Britain’s cats and dogs have emerged from lockdown licking their lips as pet treats sales boom, the first annual petcare market report from Mars Petcare reveals.
The new report – The Rising Power of Pets in Pandemic Britain – looks to a positive future for the pet industry in the wake of the coronavirus pandemic.
Across the board, treats value sales surged year on year from the week of the UK’s first covid-19 case in February to the partial lifting of lockdown 12 weeks later. Dreamies saw 12.9% growth, while Pedigree grew 11.8% as treating occasions rose 12% in the weeks following lockdown on 23rd March.
“The pet treats boom shows the crucial role pets play in providing companionship, particularly in times of stress,” said Nick Foster, category and marketing director of Mars Petcare UK.
“The last few months have been challenging for everyone, so it makes sense that many have sought to ease the strain by treating their pets as they were forced to stay inside. Treating is a way of strengthening the bond we have with our pets, rewarding good behaviour and looking after their health needs. It also gives us a powerful emotional reward.”
The wider pet food and litter market saw sales climb 3.4% in the 12 weeks to 16 May with treats’ growth gathering pace as lockdown continued. In the final four weeks, cat treats’ growth accelerated to 7.7%. Over the same period, positive dog treats grew by 8.8%.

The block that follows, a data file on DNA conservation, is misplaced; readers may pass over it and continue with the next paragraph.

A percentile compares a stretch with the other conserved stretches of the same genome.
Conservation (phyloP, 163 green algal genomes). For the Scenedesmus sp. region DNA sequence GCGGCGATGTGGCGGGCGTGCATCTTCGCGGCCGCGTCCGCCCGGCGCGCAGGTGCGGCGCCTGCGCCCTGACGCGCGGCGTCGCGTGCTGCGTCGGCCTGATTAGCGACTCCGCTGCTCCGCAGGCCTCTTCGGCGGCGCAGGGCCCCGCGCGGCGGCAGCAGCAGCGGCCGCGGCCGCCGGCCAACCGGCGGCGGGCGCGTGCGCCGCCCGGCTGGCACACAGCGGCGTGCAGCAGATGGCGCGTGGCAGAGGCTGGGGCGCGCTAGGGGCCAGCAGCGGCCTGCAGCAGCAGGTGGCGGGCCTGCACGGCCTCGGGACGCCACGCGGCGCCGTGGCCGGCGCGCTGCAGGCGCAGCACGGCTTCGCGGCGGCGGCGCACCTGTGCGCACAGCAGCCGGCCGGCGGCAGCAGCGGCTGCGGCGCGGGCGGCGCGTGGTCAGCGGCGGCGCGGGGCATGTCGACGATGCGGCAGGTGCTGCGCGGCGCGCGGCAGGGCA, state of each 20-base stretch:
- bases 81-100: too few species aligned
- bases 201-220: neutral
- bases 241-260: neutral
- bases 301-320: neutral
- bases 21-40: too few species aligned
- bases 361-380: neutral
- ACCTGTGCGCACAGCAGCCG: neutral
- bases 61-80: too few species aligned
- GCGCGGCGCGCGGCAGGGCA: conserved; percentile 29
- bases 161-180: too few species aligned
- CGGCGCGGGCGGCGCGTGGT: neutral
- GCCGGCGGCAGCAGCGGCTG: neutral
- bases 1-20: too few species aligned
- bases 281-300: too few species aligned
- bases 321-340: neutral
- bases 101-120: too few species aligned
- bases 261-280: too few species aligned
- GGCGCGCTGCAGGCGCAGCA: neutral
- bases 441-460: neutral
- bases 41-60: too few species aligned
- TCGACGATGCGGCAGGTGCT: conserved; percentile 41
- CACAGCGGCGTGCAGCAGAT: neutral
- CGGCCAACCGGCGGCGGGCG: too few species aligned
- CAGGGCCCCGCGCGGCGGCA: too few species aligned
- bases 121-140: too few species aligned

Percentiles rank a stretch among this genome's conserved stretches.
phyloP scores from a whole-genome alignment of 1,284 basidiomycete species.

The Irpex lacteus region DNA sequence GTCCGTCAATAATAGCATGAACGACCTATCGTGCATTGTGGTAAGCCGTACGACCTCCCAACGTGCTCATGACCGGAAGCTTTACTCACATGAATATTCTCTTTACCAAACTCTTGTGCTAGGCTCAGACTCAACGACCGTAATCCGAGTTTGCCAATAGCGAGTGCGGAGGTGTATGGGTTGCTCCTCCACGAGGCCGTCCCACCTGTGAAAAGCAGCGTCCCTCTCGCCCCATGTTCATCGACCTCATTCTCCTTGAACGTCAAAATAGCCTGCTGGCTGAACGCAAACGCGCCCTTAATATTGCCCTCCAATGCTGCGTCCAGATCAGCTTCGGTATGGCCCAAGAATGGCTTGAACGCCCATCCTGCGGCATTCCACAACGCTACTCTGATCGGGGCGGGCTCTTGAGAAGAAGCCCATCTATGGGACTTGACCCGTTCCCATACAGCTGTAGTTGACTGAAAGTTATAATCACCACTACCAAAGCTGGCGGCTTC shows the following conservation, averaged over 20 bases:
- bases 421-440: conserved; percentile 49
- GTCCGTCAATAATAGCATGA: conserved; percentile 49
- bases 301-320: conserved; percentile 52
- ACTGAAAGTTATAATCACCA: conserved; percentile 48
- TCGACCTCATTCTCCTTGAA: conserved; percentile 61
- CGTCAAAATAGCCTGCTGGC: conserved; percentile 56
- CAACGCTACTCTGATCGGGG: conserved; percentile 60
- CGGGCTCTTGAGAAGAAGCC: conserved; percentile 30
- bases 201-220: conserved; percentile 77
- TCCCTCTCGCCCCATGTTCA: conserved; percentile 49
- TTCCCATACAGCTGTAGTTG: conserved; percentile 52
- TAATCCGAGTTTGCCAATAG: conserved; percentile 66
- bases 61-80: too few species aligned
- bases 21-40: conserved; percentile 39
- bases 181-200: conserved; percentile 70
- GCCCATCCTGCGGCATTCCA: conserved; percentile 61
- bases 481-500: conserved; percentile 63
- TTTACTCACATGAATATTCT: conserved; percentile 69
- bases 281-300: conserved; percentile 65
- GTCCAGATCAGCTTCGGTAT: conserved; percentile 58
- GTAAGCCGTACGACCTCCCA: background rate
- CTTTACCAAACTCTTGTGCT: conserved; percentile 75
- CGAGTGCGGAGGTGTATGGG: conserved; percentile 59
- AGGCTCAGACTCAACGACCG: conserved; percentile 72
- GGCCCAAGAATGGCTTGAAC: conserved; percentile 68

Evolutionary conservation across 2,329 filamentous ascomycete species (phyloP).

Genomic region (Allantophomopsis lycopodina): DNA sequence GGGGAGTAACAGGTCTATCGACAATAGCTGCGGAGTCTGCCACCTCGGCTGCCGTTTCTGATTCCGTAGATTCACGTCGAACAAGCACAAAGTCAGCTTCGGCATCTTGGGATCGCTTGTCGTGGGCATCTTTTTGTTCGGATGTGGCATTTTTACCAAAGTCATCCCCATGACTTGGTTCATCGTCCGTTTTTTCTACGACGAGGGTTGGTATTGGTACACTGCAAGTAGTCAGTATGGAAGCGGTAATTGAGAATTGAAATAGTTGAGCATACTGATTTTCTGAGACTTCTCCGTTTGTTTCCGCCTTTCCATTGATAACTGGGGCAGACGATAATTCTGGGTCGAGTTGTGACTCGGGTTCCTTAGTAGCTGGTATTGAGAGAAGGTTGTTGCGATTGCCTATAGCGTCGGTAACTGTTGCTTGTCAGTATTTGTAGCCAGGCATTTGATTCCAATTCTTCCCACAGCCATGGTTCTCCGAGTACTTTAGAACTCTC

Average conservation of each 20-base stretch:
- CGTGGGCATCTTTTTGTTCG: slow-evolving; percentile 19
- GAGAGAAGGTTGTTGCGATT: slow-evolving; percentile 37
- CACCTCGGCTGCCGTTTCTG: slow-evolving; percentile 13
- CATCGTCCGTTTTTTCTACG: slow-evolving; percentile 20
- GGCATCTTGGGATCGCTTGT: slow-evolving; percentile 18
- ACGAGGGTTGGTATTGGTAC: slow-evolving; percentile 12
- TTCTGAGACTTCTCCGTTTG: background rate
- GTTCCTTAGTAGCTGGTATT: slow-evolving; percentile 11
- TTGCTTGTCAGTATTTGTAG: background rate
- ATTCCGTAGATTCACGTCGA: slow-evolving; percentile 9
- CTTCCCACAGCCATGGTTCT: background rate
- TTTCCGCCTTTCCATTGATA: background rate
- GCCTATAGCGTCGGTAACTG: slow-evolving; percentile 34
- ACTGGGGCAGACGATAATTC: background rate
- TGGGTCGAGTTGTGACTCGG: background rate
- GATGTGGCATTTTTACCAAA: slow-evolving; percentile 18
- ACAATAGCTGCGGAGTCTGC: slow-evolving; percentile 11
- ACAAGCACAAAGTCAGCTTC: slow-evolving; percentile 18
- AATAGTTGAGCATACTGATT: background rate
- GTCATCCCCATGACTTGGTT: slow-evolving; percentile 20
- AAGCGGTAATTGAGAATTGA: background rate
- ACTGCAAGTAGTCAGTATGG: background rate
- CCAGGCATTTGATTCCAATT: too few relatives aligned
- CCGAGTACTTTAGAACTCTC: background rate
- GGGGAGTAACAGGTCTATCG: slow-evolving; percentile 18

With one in three owners only ever treating their pets with functional products like dental chews, this boom in treating represents a significant opportunity, particularly for specialist pet retailers.
“The significant growth of the category shows just how expandable the pet treats market is,” says Foster.
“Dedicated pet shops have the opportunity to educate pet owners on the different products available and, by encouraging them to buy a wider repertoire of treats for a greater number of uses – such as to show love, reward, train or address health issues – we can drive more growth.”
Pet food and litter is a highly planned category, with 73% of shoppers researching which products are best for their animals before making a purchase. Pet treat purchases are much less planned, with 44% of sales being made on impulse.
“Retailers can capitalise on pet treats’ growth potential by disrupting shoppers’ journeys in store and online with clear range segmentation and increased space,” he said.
“Seasonal sales events are also an opportunity, with 40% of millennial pet owners saying they spend as much on treating their pets as they spend on friends on special occasions.”
Mars says the signs are good for further growth after breeders and pet homes reported huge demand for cats and dogs as Brits sought to ease the isolation of lockdown with new pets. By 2025, it is estimated that one in three pet care shoppers will be millennial.
This generation has greater tendency to spend on pet services and accessories, in addition to spending more on their pets at Christmas and other gifting occasions. Specialist pet retailers can future proof their businesses by offering a wider range of goods and services which will appeal to this generation who now, more than ever, have the opportunity to buy a pet.
“Employers are becoming more amenable to staff working from home, making it easier for people to get the pet they’ve always dreamed of,” said Nick, adding that Mars Petcare is now forecasting compound annual growth of 2.4% over the next five years.
“This is another reason why the future is bright for the pet food and treats category.”